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Debugging in Python

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Beginning the third section in our tutorial/guide, we are going to see the chapter six of BPB. This chapter discusses the topics of creating subroutines (in Python’s case functions) and debugging the code. We are going to start by the end.

In Python, code debugging can be done as in any other programming language: Perl has pdb, C/C++ has gdb, etc. Python also has a pdb module that can be imported and run to check for errors in your code. Using this command line:

python -m pdb myscript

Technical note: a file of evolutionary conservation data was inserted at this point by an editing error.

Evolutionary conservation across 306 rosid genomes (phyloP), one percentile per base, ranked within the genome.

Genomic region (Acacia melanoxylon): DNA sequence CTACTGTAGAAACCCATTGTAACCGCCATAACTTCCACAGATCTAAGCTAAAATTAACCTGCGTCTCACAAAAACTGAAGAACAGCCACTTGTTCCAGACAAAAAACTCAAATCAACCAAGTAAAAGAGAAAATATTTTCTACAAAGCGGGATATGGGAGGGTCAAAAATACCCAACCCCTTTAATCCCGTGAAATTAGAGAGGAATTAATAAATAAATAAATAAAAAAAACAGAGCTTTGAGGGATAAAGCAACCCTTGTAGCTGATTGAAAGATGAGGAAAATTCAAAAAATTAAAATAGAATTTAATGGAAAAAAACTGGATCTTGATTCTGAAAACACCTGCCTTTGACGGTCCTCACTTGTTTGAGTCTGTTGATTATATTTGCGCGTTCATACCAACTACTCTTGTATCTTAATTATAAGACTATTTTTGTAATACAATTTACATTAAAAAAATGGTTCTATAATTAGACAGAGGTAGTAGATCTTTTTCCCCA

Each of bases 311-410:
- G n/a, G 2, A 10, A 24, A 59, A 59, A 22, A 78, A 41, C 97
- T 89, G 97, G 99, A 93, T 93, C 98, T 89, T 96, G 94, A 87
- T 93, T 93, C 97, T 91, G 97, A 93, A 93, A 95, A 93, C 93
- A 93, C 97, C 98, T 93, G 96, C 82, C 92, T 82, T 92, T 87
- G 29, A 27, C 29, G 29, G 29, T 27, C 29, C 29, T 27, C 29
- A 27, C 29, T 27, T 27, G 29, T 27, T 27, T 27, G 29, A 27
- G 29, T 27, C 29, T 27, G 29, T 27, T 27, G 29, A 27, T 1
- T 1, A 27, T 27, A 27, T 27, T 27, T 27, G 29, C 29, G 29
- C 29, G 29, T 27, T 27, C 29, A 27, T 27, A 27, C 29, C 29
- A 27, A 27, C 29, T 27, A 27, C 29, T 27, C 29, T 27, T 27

will start the debug module and this will run your script. If you are an experienced programmer, who is just starting Python, pdb usage might look simple and straightforward. On the other hand, if you don’t have a lot of experience in programming I would suggest a different approach, as you become more comfortable with the language. Python has a great advantage over some other interpreted languages, allowing you to interactively code using the interpreter. So if your code is not working properly, maybe a wrong output or a value that is not being correctly calculated you have the options of coding the part of your script that is not working using the interpreter or use the first rule of debugging: include print statements that output the value of variables/objects. Another option is to use a Python code editor, what will also help you with highlight your code. I have little experience with Python code editors, as I normally code in Linux and use Kate. Lately I have been trying Komodo edit which is a cross-platform freeware from Active State. It looks pretty good but I never tried debugging my code with it. So, these are my advices if you are just starting to program. Maybe because of the age of Beginning Perl for Bioinformatics (published in 2001), Perl’s pdb was the only option back then. Thanks to major advances on open-source and free software there are many other options nowadays to debug your code. python -m pdb myscript